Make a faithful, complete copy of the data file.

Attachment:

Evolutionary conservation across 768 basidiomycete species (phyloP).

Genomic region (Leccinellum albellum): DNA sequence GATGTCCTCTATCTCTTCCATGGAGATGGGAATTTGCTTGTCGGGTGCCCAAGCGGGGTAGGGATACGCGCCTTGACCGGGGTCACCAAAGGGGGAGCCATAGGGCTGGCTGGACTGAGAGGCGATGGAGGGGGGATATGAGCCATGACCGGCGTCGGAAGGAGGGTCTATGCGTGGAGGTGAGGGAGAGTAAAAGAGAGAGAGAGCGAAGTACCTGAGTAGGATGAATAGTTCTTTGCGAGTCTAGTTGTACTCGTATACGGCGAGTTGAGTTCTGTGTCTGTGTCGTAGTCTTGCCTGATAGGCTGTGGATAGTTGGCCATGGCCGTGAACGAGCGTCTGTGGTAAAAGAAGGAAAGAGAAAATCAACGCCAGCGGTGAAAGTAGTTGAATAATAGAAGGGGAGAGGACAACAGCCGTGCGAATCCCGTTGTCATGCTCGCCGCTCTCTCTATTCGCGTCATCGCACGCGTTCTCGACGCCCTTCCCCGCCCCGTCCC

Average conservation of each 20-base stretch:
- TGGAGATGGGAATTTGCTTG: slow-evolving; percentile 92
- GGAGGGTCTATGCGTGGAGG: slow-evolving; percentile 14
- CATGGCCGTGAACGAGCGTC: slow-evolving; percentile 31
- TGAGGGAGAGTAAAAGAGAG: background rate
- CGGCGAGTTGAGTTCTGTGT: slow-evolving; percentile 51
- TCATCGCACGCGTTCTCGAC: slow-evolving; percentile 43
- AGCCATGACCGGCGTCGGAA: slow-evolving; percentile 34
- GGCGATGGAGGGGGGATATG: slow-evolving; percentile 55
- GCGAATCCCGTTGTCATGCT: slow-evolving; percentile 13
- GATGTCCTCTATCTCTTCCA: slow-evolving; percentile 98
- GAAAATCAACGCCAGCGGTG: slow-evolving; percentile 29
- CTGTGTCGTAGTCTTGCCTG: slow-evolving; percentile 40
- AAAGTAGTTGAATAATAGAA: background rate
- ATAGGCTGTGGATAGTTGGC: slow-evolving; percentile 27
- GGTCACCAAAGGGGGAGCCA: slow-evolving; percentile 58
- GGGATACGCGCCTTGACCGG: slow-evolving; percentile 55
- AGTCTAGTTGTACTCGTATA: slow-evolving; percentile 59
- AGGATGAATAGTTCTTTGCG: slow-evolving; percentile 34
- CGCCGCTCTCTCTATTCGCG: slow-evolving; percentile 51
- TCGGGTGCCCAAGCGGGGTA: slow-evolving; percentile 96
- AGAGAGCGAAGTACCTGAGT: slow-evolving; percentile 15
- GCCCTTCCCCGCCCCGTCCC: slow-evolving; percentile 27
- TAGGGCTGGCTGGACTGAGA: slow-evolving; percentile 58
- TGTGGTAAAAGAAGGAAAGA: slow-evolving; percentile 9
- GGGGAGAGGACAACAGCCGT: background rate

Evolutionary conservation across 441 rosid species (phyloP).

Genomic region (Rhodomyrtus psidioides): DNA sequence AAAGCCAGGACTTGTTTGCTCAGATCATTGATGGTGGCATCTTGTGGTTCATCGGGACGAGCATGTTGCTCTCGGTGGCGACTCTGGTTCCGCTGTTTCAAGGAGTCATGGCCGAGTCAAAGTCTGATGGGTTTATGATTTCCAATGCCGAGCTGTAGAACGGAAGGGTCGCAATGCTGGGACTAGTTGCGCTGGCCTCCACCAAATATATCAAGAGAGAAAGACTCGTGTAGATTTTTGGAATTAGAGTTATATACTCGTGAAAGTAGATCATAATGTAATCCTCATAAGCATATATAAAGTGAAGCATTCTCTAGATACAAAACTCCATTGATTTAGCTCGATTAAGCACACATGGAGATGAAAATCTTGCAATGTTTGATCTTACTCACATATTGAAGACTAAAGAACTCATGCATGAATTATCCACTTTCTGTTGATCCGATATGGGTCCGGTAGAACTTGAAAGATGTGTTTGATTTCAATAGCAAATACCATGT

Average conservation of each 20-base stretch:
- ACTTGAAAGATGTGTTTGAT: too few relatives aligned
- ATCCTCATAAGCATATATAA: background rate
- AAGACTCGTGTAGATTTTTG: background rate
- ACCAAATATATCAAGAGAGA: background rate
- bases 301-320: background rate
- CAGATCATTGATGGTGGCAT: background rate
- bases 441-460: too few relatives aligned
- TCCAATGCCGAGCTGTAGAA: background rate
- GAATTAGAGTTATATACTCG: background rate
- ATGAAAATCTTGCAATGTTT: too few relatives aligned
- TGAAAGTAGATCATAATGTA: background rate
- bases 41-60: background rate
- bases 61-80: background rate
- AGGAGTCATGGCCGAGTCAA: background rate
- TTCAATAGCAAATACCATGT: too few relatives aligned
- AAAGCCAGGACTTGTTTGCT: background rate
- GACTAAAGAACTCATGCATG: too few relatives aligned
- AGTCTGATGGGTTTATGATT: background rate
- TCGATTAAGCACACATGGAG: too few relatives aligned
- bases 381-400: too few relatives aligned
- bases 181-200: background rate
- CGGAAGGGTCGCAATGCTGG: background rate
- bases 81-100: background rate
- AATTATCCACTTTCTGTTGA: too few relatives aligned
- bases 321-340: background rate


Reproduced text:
Evolutionary conservation across 768 basidiomycete species (phyloP).

Genomic region (Leccinellum albellum): DNA sequence GATGTCCTCTATCTCTTCCATGGAGATGGGAATTTGCTTGTCGGGTGCCCAAGCGGGGTAGGGATACGCGCCTTGACCGGGGTCACCAAAGGGGGAGCCATAGGGCTGGCTGGACTGAGAGGCGATGGAGGGGGGATATGAGCCATGACCGGCGTCGGAAGGAGGGTCTATGCGTGGAGGTGAGGGAGAGTAAAAGAGAGAGAGAGCGAAGTACCTGAGTAGGATGAATAGTTCTTTGCGAGTCTAGTTGTACTCGTATACGGCGAGTTGAGTTCTGTGTCTGTGTCGTAGTCTTGCCTGATAGGCTGTGGATAGTTGGCCATGGCCGTGAACGAGCGTCTGTGGTAAAAGAAGGAAAGAGAAAATCAACGCCAGCGGTGAAAGTAGTTGAATAATAGAAGGGGAGAGGACAACAGCCGTGCGAATCCCGTTGTCATGCTCGCCGCTCTCTCTATTCGCGTCATCGCACGCGTTCTCGACGCCCTTCCCCGCCCCGTCCC

Average conservation of each 20-base stretch:
- TGGAGATGGGAATTTGCTTG: slow-evolving; percentile 92
- GGAGGGTCTATGCGTGGAGG: slow-evolving; percentile 14
- CATGGCCGTGAACGAGCGTC: slow-evolving; percentile 31
- TGAGGGAGAGTAAAAGAGAG: background rate
- CGGCGAGTTGAGTTCTGTGT: slow-evolving; percentile 51
- TCATCGCACGCGTTCTCGAC: slow-evolving; percentile 43
- AGCCATGACCGGCGTCGGAA: slow-evolving; percentile 34
- GGCGATGGAGGGGGGATATG: slow-evolving; percentile 55
- GCGAATCCCGTTGTCATGCT: slow-evolving; percentile 13
- GATGTCCTCTATCTCTTCCA: slow-evolving; percentile 98
- GAAAATCAACGCCAGCGGTG: slow-evolving; percentile 29
- CTGTGTCGTAGTCTTGCCTG: slow-evolving; percentile 40
- AAAGTAGTTGAATAATAGAA: background rate
- ATAGGCTGTGGATAGTTGGC: slow-evolving; percentile 27
- GGTCACCAAAGGGGGAGCCA: slow-evolving; percentile 58
- GGGATACGCGCCTTGACCGG: slow-evolving; percentile 55
- AGTCTAGTTGTACTCGTATA: slow-evolving; percentile 59
- AGGATGAATAGTTCTTTGCG: slow-evolving; percentile 34
- CGCCGCTCTCTCTATTCGCG: slow-evolving; percentile 51
- TCGGGTGCCCAAGCGGGGTA: slow-evolving; percentile 96
- AGAGAGCGAAGTACCTGAGT: slow-evolving; percentile 15
- GCCCTTCCCCGCCCCGTCCC: slow-evolving; percentile 27
- TAGGGCTGGCTGGACTGAGA: slow-evolving; percentile 58
- TGTGGTAAAAGAAGGAAAGA: slow-evolving; percentile 9
- GGGGAGAGGACAACAGCCGT: background rate

Evolutionary conservation across 441 rosid species (phyloP).

Genomic region (Rhodomyrtus psidioides): DNA sequence AAAGCCAGGACTTGTTTGCTCAGATCATTGATGGTGGCATCTTGTGGTTCATCGGGACGAGCATGTTGCTCTCGGTGGCGACTCTGGTTCCGCTGTTTCAAGGAGTCATGGCCGAGTCAAAGTCTGATGGGTTTATGATTTCCAATGCCGAGCTGTAGAACGGAAGGGTCGCAATGCTGGGACTAGTTGCGCTGGCCTCCACCAAATATATCAAGAGAGAAAGACTCGTGTAGATTTTTGGAATTAGAGTTATATACTCGTGAAAGTAGATCATAATGTAATCCTCATAAGCATATATAAAGTGAAGCATTCTCTAGATACAAAACTCCATTGATTTAGCTCGATTAAGCACACATGGAGATGAAAATCTTGCAATGTTTGATCTTACTCACATATTGAAGACTAAAGAACTCATGCATGAATTATCCACTTTCTGTTGATCCGATATGGGTCCGGTAGAACTTGAAAGATGTGTTTGATTTCAATAGCAAATACCATGT

Average conservation of each 20-base stretch:
- ACTTGAAAGATGTGTTTGAT: too few relatives aligned
- ATCCTCATAAGCATATATAA: background rate
- AAGACTCGTGTAGATTTTTG: background rate
- ACCAAATATATCAAGAGAGA: background rate
- bases 301-320: background rate
- CAGATCATTGATGGTGGCAT: background rate
- bases 441-460: too few relatives aligned
- TCCAATGCCGAGCTGTAGAA: background rate
- GAATTAGAGTTATATACTCG: background rate
- ATGAAAATCTTGCAATGTTT: too few relatives aligned
- TGAAAGTAGATCATAATGTA: background rate
- bases 41-60: background rate
- bases 61-80: background rate
- AGGAGTCATGGCCGAGTCAA: background rate
- TTCAATAGCAAATACCATGT: too few relatives aligned
- AAAGCCAGGACTTGTTTGCT: background rate
- GACTAAAGAACTCATGCATG: too few relatives aligned
- AGTCTGATGGGTTTATGATT: background rate
- TCGATTAAGCACACATGGAG: too few relatives aligned
- bases 381-400: too few relatives aligned
- bases 181-200: background rate
- CGGAAGGGTCGCAATGCTGG: background rate
- bases 81-100: background rate
- AATTATCCACTTTCTGTTGA: too few relatives aligned
- bases 321-340: background rate